The lockout has cast a shadow of uncertainty over many things in the NHL. A majority of depth charts are filled with question marks and that offers the opportunity for some players overseas to get their shot in the NHL.
Almost every player with options left was part of the mass migration to AHL so some rosters remain intact. Many big-named players were not part of the roster moves though.
Questions on whether some players will return from international leagues will fuel the scouting process for current general managers. The fact that most leagues have already started puts teams behind the eight ball since the pickings on their free-agent market will be slim if the season starts this year.
Jori Lehterä is currently playing in the KHL, but the St. Louis Blues previously owned his rights in the NHL. Lehterä is an odd case because he signed with both the Blues and Lokomotiv Yaroslavl of the KHL in 2010.
The Blues should still own restricted free-agent rights on him but in order for Lehterä to play, he would need a new contract since he was previously under a two-year contract for both teams.
Thought was, he would consider returning stateside this season but with the lockout, he resumed playing in the KHL. Once the lockout ends, he may reconsider.
St. Louis may want to bring Lehterä on board because in his last 35 games with Sibir Novosibirsk, he has been able to tally 42 points.
The center from Finland has lots of offensive potency, and while his defense might need work, he can definitely learn from one of the better defensive teams while he gets used to being in the Midwest.
Matt Murley is getting a little bit older, but at 32 he can still make an impact for a team that needs depth on one of their bottom lines.
Murley was drafted in 1999 by the Pittsburgh Penguins and bounced around between the AHL and NHL rosters until 2008 when he went overseas. He has played in both the KHL and Swedish Elite League.
Since joining the SEL, Murley has become a weapon on both the power-play and penalty-kill units. His ability to play on the wings and at center brings versatility to the depth. Once the lockout ends, the American may return and provide an insurance policy for some of the thinner teams.
The Los Angeles Kings took Greg Hogeboom in the fifth round in 2002. Hogeboom never had a chance to play in the NHL while he was in the United States. He did spend most of his time bouncing between the AHL and ECHL affiliates of the Kings.
Hogeboom proved his offensive prowess in Italy’s top league, Serie A. In his 46 games, he tallied 29 goals and 31 assists. Hogeboom has averaged over 1.1 points a game in every professional league he has played in except the AHL.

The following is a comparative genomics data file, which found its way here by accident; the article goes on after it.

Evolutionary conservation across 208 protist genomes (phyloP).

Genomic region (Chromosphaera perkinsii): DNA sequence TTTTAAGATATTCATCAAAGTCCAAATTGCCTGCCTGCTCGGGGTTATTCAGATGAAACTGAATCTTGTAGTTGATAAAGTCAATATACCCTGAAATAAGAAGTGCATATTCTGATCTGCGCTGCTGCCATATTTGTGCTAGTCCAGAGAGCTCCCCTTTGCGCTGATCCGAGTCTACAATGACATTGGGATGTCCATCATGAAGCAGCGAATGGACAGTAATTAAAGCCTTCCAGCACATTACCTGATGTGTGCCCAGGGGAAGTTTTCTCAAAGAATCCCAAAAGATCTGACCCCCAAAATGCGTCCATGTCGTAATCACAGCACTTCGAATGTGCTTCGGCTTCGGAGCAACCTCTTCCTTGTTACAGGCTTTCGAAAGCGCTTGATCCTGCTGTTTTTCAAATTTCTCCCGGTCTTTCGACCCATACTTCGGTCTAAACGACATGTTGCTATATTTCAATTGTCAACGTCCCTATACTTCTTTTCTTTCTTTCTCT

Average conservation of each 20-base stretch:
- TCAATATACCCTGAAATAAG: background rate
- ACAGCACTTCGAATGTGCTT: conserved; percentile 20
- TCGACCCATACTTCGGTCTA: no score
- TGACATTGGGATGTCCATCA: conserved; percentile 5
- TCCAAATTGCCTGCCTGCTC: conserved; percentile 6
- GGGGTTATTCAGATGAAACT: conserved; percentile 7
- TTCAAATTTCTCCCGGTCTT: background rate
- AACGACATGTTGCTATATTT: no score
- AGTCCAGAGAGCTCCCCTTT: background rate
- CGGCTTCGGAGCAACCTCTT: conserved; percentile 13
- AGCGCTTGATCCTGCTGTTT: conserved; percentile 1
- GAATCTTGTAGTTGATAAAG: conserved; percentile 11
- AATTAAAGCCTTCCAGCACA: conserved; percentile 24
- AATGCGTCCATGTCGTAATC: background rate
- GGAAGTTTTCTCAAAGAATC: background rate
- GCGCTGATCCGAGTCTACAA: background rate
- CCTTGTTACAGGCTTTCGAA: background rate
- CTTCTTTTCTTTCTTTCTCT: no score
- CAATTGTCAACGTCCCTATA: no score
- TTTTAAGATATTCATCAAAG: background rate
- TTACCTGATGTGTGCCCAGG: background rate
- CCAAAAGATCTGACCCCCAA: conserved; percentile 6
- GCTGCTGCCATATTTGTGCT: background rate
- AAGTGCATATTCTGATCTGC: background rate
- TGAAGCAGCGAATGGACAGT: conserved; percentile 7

The fact that Hogeboom just turned 30 means there may not be a ton of tread left on the tires, but he does provide offense from both the wing and center positions. Hogeboom is a slightly younger version of Murley with just a little bit more offense.
The Colorado Avalanche took Jonas Johansson in the first round of the 2002 draft. Right now, Johansson is only 28, so there is some hockey left to be played in his career.
Johansson joins Hogeboom in Italy by playing in the Serie A and is currently an alternate captain for Cortina. Last season Johansson scored 21 goals and 46 total points in 41 games.
Standing at 6’2", Johansson is a big physical body with some quickness to go with his shot. Overall, with youth and talent on his side, quite a few NHL teams could be kicking the tires.
Along with his experience in Italy, Johansson played in the SEL as well. He only made one appearance in the NHL with the Capitals back in the 2005-06 season. Even though he didn’t put up huge numbers in the AHL, he has still formed into a solid player in his time overseas.
Even though Bernd Brückler was a fifth-round pick for the Philadelphia Flyers back in 2001, he only played one year in their minor league system. The Austrian spent his time after that in SM-Liiga in Finland and the past three years in the KHL.
In the past two seasons in the KHL, Brückler posted a 2.62 goals against average with a .908 save percentage.
It is doubtful that Brückler would serve in anything more than a backup role, he still provides a solid second option if a starter is out long term. His play with the Austrian national team also proves that he can take pressure.
If a team loses a goalie to international play or injury, Brückler will be on the short list for quite a few teams.